Previous research shows the health of an infant’s gut microbiome plays an important role in infant development and sets the tone of a person’s overall health as they age.
Gut microbiome changes with eczema
Upon analysis, researchers reported they found differences in the composition and diversity of gut microbiota across the first three years of the infants’ life.
They said they discovered that how a baby is delivered, what antibiotics they are given during labor, and how they are fed influence how the gut microbiome is established over the first 12 months of life.
Additionally, scientists also found certain changes in an infant’s gut microbiome occurred right before they were diagnosed with eczema. This included a lack of a species of bacteria called Bacteroides and too much of another type of bacteria called Clostridium sensu stricto 1.
Researchers also reported these same patterns were observed in babies delivered via C-section, suggesting the gut microbiome may play a role in previously reported associations between C-section delivery and increased risk of eczema.
Experts react to study on babies and eczema
After reviewing the research, Dr. Peter Lio, a clinical assistant professor of dermatology and pediatrics at Northwestern University Feinberg School of Medicine in Chicago, told Medical News Today that the results of this study are confirmatory and not surprising.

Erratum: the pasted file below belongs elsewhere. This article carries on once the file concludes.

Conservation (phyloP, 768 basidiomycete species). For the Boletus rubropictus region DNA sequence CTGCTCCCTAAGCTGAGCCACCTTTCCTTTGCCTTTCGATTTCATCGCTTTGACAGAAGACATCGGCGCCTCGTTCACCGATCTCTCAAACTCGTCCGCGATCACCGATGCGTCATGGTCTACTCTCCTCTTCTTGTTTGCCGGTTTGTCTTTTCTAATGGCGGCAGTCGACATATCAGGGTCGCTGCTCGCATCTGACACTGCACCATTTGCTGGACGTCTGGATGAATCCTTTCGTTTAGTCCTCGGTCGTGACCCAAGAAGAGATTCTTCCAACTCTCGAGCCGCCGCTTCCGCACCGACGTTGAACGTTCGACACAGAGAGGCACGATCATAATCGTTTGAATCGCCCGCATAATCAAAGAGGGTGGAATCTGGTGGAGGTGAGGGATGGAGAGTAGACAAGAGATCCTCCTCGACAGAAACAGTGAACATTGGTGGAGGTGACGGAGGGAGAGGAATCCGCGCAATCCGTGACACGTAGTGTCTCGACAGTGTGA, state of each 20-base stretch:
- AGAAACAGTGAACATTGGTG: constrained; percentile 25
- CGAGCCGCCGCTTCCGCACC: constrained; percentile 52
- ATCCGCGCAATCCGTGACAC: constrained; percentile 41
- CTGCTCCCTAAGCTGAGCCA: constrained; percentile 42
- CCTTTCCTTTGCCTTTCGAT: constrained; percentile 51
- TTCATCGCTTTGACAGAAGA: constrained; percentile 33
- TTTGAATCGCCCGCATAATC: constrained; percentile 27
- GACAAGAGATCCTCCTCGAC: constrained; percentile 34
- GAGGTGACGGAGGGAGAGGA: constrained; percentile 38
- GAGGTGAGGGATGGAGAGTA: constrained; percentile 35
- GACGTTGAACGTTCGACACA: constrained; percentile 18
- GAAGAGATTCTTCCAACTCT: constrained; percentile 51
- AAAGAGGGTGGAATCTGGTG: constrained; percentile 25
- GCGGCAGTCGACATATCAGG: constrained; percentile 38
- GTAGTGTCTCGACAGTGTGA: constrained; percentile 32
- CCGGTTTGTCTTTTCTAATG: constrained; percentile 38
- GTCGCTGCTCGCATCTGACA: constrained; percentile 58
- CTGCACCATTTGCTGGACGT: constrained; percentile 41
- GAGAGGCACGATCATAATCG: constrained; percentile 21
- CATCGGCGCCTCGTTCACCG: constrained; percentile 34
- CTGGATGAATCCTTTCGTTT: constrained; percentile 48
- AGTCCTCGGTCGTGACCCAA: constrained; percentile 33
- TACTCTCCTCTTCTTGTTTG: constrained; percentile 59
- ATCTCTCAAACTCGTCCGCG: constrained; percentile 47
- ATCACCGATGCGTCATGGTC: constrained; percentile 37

“In the past several years there have been a number of papers that have shown very similar findings and we are beginning to better understand this connection between the gut microbiome and the skin,” he said. “It is a very important part of this story and has been shown to be predictive of (the) development of atopic dermatitis from the earliest time points.”
Dr. Ashanti Woods, a pediatrician at Mercy Medical Center in Baltimore, agreed.
“This is really good to know and helpful as it may impact our decisions in the future regarding whether we introduce antibiotics to moms and in discussions pertaining to elective C-sections,” Woods, who also was not involved in the study, told Medical News Today. “There has long been a known association between the gastrointestinal system and the skin. In fact, many gastrointestinal disorders, such as Crohn’s disease or celiac disease, have dermatologic manifestations and symptoms. As such, it is insightful to hear that perinatal and postnatal exposures to the fetus and infant can, in fact, have a risk potential on the development of eczema.”
Where more atopic dermatitis research is needed
When it comes to the next steps for this research, Woods said he would like to see more diversity.
“I would like to see this study replicated in other regions, where the diet and environmental factors may differ somewhat, to see if the results are similar,” he added.
Lio added we need to have a better understanding of why the gut microbiome is disordered and why the skin microbiome mirrors this.
“One bigger theory is attributed to Professor C. Akdis and his remarkable epithelial hypothesis: in short, the first problem is a leaky gut and leaky skin barrier, and then the bacterial imbalance (dysbiosis) follows that,” Lio said. “A number of environmental factors, including things like microplastics and pollutants seem to contribute to this. However, it is not without criticism. I would like to see actionable ideas for therapy.”